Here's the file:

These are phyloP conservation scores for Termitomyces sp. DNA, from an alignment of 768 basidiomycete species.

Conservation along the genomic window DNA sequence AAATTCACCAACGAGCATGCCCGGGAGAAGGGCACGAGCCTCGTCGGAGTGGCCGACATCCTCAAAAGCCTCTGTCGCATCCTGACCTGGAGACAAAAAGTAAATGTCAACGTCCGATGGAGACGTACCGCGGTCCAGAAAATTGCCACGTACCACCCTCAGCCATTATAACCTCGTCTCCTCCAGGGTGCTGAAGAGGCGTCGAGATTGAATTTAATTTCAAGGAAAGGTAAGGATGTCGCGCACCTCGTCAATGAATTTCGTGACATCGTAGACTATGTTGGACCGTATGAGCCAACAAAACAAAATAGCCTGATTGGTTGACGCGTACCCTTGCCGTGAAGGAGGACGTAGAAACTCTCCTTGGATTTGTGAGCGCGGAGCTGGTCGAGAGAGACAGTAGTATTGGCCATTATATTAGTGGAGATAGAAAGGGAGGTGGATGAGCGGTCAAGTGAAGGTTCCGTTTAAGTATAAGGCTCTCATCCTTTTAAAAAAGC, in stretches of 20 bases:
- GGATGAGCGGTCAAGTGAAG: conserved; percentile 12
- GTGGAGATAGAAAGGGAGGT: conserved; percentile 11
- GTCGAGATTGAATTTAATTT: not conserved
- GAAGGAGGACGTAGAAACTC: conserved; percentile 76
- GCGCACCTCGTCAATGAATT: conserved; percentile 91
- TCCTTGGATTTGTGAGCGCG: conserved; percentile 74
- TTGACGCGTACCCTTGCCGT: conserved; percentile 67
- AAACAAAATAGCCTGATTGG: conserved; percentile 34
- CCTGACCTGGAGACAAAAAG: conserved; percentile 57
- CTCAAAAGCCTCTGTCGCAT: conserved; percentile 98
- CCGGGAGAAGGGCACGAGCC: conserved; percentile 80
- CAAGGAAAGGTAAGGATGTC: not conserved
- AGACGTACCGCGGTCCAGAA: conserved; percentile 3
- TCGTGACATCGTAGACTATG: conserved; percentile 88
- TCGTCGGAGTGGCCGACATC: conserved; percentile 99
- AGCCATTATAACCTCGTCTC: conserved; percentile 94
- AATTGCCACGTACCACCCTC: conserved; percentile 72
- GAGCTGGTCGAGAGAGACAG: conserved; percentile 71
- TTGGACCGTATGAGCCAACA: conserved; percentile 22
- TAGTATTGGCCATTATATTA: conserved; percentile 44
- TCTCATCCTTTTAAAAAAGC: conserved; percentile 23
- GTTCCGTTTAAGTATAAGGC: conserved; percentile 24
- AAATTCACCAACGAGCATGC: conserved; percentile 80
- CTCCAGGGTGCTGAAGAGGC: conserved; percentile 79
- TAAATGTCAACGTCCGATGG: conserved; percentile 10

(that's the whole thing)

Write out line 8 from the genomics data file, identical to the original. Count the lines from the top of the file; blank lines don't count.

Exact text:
- TCCTTGGATTTGTGAGCGCG: conserved; percentile 74